One of the greatest concerns about the Pittsburgh Steelers’ defense at the outset of the 2022 season was the idea that they were on the field too much. Part of the equation was the fact that the offense wasn’t staying on the field in the first half of the year. When you don’t get much time on the sidelines, that’s going to affect your ability to get off the field.
But how much did it get better in the second half of the year when the Steelers’ offense became one of the most efficient in the league? Under Kenny Pickett, they had some of the longest drives in the NFL, in terms of both plays per drive and time per drive.
The truth is that the Steelers’ defense finished 10th from the bottom of the NFL in terms of plays allowed per drive in the first half of the year. They ranked eighth from the bottom in yards allowed, and 12th from the bottom in percentage of drives that end in a score.
Now what did the numbers look like in the second half of the season? The Steelers ranked ninth overall in the NFL in plays allowed per drive. They ranked fifth in yards allowed. Curiously, their time of possession allowed per drive actually got just slightly worse, but their scoring percentage improved to the middle of the pack. Notably, however, the Steelers ranked fifth in the NFL in touchdowns allowed per drive at just 16.1 percent, so they were allowing more field goals.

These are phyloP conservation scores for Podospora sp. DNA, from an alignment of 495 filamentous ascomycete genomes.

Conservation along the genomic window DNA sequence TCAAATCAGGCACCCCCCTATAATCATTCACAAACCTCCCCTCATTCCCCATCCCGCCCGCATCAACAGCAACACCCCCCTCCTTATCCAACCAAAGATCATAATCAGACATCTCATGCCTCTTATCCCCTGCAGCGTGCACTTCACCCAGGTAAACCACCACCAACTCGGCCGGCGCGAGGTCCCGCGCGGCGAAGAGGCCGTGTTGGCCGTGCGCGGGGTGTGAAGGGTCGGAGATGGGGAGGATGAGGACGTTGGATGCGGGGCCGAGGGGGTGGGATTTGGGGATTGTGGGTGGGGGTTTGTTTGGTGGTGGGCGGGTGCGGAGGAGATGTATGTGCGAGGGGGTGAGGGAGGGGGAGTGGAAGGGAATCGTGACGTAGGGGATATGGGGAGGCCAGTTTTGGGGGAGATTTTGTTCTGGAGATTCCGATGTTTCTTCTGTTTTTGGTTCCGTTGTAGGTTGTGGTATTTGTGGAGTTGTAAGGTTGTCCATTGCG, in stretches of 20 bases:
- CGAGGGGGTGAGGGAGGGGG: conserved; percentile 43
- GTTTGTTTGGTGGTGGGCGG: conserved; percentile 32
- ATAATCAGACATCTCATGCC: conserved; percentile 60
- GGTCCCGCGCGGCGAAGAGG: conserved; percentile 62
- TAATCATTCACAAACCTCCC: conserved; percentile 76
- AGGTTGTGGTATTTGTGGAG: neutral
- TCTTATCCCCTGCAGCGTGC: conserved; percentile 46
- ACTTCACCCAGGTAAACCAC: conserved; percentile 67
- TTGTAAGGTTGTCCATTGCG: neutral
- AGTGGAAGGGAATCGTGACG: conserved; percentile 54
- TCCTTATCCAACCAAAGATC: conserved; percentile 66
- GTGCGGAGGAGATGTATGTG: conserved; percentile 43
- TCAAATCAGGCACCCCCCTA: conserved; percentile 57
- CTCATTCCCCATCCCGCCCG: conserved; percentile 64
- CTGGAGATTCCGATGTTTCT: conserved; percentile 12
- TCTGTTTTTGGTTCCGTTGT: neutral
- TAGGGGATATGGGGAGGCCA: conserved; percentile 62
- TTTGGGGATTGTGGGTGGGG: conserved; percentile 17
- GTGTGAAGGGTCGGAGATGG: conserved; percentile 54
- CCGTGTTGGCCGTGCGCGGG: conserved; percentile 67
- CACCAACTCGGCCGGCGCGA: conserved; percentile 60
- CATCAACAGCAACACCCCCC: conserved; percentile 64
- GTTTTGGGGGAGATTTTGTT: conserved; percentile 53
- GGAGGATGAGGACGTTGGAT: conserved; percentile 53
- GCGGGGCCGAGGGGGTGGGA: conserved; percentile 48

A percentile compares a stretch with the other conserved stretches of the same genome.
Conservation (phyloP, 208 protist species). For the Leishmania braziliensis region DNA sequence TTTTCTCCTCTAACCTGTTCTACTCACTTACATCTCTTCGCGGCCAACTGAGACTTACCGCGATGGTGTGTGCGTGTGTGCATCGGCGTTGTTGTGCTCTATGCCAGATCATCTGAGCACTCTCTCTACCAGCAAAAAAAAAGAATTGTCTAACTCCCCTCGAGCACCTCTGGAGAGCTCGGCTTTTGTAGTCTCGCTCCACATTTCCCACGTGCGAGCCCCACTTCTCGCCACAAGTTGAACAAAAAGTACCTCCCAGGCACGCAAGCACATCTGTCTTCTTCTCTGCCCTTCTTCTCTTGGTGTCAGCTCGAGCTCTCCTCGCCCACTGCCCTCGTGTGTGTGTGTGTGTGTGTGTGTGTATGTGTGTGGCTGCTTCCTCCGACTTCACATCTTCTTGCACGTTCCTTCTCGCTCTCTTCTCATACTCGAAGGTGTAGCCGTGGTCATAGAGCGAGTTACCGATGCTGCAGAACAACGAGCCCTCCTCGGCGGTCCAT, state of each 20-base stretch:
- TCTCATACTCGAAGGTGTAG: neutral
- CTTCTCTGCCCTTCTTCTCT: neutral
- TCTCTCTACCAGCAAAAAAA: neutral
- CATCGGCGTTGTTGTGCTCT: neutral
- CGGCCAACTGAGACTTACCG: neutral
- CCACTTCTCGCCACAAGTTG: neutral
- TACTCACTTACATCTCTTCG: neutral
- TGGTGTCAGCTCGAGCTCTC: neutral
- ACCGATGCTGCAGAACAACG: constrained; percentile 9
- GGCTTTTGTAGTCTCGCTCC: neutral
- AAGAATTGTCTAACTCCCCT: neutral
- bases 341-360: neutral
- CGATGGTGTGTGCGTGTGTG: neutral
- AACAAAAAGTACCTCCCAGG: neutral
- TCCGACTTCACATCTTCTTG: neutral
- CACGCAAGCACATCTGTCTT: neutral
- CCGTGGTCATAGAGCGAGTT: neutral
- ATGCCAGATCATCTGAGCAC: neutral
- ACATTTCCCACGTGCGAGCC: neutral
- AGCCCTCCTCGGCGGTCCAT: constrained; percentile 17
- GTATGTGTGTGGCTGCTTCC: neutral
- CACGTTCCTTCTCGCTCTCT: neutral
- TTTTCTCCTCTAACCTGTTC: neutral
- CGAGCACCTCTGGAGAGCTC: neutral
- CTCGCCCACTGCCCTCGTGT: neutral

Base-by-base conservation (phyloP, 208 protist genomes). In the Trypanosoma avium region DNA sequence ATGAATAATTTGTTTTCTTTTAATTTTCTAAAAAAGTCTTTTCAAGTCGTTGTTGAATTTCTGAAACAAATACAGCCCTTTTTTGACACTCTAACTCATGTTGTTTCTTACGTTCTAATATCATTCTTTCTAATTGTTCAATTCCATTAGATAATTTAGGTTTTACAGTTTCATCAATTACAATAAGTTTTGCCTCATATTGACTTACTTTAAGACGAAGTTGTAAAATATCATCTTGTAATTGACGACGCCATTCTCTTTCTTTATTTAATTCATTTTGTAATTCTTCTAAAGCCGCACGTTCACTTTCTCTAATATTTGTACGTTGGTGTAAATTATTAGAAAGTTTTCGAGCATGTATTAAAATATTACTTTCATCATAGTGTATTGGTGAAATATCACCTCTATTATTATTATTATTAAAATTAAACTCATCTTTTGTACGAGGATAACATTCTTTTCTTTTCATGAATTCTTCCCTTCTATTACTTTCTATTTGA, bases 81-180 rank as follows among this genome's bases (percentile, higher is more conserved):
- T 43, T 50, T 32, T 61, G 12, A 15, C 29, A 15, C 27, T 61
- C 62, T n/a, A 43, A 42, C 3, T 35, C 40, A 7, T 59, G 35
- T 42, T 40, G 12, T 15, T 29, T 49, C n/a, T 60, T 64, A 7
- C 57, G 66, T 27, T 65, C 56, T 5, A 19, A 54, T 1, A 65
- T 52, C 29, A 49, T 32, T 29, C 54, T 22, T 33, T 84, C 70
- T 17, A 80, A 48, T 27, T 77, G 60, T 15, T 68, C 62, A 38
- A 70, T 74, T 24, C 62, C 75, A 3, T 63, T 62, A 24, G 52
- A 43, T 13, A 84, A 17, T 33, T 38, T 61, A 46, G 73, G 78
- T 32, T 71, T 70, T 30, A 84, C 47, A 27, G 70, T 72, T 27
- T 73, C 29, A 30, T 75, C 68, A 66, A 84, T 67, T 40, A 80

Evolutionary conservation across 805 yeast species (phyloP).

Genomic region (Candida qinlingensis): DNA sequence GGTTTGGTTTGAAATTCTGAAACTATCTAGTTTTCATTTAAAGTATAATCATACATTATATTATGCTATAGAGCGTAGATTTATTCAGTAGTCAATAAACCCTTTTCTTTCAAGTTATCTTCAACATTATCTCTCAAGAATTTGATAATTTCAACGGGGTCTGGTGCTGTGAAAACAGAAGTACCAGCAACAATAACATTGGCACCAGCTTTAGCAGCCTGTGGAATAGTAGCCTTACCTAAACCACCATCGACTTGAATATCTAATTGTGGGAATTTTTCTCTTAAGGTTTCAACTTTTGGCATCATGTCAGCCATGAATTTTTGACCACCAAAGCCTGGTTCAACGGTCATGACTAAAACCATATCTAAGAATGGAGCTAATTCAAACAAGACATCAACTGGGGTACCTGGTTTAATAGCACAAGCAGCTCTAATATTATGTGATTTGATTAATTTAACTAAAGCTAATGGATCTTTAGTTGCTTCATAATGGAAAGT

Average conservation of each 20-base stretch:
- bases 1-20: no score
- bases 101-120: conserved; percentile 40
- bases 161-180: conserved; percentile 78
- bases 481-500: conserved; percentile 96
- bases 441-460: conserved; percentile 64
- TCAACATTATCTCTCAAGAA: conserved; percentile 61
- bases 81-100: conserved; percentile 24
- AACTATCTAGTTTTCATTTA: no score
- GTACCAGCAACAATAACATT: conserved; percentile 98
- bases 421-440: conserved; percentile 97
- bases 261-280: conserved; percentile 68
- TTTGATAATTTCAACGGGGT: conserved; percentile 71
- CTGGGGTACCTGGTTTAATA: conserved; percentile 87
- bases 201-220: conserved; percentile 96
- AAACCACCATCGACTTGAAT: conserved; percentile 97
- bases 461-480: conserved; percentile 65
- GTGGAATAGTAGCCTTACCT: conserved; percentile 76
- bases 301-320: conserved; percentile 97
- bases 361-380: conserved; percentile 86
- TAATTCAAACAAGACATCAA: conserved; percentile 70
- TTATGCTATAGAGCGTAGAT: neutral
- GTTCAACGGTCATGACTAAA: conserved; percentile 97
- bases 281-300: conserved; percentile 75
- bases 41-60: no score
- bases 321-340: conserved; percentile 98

So what can we draw from this? Perhaps most notable is the fact that the Steelers improved their ability to prevent touchdowns. Their touchdown rate in the first half of the season was 24.4 percent, but they dropped that to 16.1 after the bye, 22 touchdowns allowed over eight games on 90 drives in comparison to 14 over nine games across 87 drives.
We can’t ignore the influence of the offense. While the Steelers’ drive length defensively remained stagnant—2:46 in the first half of the season and 2:48 in the second—the offense went from 2:43 per drive to 3:19, which was the longest in the NFL by a full nine seconds per drive in either half of the year.
The offense also increased its plays per drive from 6.0 to 7.1, a remarkable improvement from one half of the season to the next — a full extra play per drive for the defense to take a seat on the sideline, which can have a cumulative effect over the course of a game.
Of course, the biggest difference from the first half of the season for the defense to the second was T.J. Watt, who missed seven games after suffering a pectoral injury in the opener. They do pay him a lot of money for the express purpose of making a difference on the game.
But that doesn’t explain why their second-half numbers were better than the Steelers’ numbers from 2021, when Watt won the Defensive Player of the Year Award, so clearly there is a little bit more to it than that.